Harkin brings back ethanol infrastructure bill in the midst of positive energy policy steps

Written by Jonathan Eisenthal

Sen. Tom Harkin, D-Iowa, is hopeful that a bill calling for the kind of infrastructure needed to utilize the growing production of biofuels can pass in this Congress, though it stalled during the previous session.

The bill calls for a graduated increase in blender pumps, reaching 50 percent of all pumps owned by major gasoline distributors, and offers a 50 percent cost share for the installation of these pumps. Funding would begin in 2012 at $50 million and rise to $350 million by 2016. The Harkin bill, co-authored by Senators Amy Klobuchar, Al Franken of Minnesota and Tim Johnson, South Dakota, would also require that half of all cars manufactured in the US come with flexible fuel systems as standard equipment by 2015, and then after 2016, the percentage rises to 90 percent.

“We consider this a jobs bill–supporting the continued growth of renewable fuels, on the farm and beyond the farm, will create more high-paying jobs that won’t migrate beyond our borders than any other initiative to support the US economy,” said Greg Schwarz, a farmer in Le Sueur, Minnesota, and president of Minnesota Corn Growers Association.

In 2009 the ethanol industry produced 10.6 billion gallons of biofuel, which supported 400,000 jobs across a broad spectrum of economic sectors, according to the Renewable Fuels Association. Current energy law provides for renewable transportation energy to grow to 36 billion gallons by 2022. Estimates vary, but clearly this expansion would support hundreds of thousands of new jobs.

“This is where the rubber hits the road–we have 106 new members of the US House of Representatives this year and everyone who supports renewable fuels has to band together and make sure they get the straight facts on ethanol, so we can win their support for expanding ethanol infrastructure,” said Schwarz.

In his January 25th State of the Union Address, Pres. Barack Obama said that now is “our generation’s Sputnik moment” referring to the shock felt by America at being outcompeted in the global space race in the mid-20th Century. Today’s shock is over the loss of jobs and competitiveness in the global economy. He made a pitch for America “winning tomorrow” through strategic enhancement of the country’s competitiveness.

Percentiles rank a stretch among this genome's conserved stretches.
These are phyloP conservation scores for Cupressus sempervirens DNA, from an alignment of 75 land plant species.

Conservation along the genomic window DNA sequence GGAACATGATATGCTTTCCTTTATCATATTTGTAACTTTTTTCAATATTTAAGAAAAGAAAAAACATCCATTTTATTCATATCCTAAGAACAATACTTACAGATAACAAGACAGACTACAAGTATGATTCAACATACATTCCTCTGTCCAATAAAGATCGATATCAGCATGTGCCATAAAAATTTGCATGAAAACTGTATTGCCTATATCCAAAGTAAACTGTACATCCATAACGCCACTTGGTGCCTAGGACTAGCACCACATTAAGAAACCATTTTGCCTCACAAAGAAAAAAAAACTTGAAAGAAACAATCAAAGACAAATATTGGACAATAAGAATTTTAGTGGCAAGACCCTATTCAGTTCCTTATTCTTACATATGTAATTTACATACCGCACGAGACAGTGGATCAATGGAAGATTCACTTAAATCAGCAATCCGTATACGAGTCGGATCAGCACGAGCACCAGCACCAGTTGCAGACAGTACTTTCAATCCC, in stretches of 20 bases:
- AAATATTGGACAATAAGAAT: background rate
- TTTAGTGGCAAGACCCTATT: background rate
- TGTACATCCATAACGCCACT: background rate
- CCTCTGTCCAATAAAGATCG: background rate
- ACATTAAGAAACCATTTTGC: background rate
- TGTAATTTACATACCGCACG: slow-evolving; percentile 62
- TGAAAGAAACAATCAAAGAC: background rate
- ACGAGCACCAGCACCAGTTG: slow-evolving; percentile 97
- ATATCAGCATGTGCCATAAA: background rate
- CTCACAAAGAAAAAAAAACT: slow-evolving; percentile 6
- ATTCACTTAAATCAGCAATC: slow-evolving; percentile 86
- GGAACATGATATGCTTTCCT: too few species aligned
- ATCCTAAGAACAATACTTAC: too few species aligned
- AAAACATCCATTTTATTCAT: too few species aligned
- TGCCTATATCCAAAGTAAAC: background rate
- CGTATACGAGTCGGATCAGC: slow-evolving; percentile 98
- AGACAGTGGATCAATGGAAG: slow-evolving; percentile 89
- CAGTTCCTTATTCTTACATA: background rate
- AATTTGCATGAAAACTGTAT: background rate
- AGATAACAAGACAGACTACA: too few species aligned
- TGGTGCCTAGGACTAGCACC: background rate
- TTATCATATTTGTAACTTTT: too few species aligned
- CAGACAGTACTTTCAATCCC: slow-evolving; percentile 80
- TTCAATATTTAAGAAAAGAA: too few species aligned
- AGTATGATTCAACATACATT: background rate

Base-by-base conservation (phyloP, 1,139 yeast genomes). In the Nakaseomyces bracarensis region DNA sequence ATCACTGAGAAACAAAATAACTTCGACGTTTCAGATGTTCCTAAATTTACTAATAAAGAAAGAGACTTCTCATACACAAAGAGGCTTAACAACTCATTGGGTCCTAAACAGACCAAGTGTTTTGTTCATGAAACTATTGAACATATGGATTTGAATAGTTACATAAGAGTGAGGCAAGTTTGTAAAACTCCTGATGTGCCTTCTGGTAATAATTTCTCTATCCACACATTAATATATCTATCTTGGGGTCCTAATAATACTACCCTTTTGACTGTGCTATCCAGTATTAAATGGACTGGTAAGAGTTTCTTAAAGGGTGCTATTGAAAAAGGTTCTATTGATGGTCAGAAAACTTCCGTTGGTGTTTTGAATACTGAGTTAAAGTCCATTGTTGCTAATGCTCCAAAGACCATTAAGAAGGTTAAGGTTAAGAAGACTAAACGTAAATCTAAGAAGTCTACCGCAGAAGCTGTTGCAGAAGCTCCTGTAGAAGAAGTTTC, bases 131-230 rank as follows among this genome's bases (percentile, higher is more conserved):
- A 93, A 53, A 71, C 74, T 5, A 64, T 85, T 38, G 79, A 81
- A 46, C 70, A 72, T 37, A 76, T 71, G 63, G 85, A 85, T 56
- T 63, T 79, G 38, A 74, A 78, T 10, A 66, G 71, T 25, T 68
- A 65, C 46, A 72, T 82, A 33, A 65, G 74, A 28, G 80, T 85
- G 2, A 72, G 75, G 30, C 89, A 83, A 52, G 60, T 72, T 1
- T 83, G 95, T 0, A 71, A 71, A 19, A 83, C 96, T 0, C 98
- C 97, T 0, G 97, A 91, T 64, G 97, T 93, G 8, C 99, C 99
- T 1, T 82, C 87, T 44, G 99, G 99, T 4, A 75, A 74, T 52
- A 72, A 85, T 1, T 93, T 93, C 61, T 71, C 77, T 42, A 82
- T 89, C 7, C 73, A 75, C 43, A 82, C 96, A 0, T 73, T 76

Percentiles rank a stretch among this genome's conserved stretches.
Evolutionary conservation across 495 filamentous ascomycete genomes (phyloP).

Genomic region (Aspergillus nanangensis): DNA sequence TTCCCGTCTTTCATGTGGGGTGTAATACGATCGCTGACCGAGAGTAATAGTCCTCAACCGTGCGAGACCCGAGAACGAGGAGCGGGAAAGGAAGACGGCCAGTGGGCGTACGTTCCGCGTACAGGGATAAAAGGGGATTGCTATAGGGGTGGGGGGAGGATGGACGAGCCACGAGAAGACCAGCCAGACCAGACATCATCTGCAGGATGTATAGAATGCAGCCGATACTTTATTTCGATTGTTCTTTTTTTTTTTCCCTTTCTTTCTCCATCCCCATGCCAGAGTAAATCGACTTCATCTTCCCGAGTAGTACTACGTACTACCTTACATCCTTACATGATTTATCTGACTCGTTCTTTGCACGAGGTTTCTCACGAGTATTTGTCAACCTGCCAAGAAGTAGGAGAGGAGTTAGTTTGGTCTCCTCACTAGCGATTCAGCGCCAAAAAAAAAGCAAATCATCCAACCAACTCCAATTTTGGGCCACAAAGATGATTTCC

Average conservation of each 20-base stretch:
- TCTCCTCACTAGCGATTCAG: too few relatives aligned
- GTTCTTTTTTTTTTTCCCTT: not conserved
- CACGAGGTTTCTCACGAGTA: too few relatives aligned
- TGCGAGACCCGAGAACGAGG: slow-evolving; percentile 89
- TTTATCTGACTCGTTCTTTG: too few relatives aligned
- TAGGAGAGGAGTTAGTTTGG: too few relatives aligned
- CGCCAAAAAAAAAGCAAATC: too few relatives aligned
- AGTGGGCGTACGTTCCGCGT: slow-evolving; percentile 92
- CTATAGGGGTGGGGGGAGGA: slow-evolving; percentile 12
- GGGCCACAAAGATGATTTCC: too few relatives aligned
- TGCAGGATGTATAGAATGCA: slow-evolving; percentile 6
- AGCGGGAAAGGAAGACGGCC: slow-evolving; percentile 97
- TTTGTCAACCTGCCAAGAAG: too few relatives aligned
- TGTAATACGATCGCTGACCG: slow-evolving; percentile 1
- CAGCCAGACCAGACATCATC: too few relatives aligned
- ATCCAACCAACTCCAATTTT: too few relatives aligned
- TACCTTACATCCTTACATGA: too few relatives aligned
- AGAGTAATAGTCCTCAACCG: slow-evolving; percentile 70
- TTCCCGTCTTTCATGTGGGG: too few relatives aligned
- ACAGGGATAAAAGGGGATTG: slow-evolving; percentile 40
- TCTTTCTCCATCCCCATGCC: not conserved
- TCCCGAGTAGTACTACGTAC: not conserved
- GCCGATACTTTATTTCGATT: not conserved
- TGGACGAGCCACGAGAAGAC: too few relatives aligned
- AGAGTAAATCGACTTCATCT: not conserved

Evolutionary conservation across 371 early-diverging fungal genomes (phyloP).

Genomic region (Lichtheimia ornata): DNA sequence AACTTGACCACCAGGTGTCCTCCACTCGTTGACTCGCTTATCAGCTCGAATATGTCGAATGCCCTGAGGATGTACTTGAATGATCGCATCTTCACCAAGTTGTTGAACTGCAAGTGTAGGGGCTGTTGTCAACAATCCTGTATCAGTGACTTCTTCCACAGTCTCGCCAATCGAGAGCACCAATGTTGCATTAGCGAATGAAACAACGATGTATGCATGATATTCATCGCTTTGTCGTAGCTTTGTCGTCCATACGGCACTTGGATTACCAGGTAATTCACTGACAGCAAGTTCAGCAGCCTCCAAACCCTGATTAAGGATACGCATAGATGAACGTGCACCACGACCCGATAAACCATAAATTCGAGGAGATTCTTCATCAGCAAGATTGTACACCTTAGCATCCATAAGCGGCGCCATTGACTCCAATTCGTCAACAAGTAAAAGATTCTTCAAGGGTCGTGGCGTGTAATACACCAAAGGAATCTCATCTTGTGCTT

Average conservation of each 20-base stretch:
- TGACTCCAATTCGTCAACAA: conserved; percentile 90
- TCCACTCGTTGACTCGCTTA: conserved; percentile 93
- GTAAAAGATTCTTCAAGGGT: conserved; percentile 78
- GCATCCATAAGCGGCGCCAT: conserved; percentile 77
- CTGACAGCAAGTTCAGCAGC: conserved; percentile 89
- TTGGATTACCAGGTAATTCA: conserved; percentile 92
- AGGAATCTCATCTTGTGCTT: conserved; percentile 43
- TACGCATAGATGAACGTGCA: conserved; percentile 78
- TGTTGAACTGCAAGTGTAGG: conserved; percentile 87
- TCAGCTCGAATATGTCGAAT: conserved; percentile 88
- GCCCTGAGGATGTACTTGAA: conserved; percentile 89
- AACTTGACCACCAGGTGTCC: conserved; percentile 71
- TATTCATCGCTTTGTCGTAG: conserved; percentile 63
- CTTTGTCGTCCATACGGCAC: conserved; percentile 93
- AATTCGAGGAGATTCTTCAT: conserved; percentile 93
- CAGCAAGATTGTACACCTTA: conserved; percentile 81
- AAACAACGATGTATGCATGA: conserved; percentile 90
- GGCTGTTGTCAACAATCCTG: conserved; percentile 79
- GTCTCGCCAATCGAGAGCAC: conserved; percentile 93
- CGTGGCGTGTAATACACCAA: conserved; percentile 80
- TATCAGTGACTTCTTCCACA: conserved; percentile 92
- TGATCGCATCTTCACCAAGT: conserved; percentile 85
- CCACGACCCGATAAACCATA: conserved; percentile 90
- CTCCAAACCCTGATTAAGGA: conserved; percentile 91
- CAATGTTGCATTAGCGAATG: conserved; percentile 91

Ethanol and biodiesel earned this mention: “With more research and incentives, we can break our dependence on oil with biofuels, and become the first country to have 1 million electric vehicles on the road by 2015.”

Obama mentioned stripping away incentives paid to the oil and gas industry, estimated to reach $32.9 billion annually by 2013, to pay for clean energy innovation.

Said Obama, “I don’t know if you’ve noticed, but (the oil and gas industries are) doing just fine on their own. So instead of subsidizing yesterday’s energy, let’s invest in tomorrow’s.”

The most recent federal measure was the January 21 announcement by USDA of $405 million in guaranteed loans, to go to three next generation ethanol plants. The package includes a $250 million loan guarantee for Coskata, Inc., an Alabama-based cellulosic ethanol company that will produce ethanol from woody biomass. It is the largest loan guarantee in the history of the USDA biorefinery program.

The recent EPA decision to grant a waiver and allow the use of E15 fuel in all conventional gasoline engine cars built 2001 and after will help create room for cellulose ethanol in the marketplace. According to RFA estimates, this ruling covers 62 percent of America’s fleet of 230 million cars. Full utilization of E15 in all eligible vehicles would bring national ethanol consumption up to 17.5 billion gallons of biofuel.

The Harkin bill also includes loan guarantees to cover 80 percent of the cost of ethanol pipelines that would bring ethanol from Midwest producers to major fuel markets.

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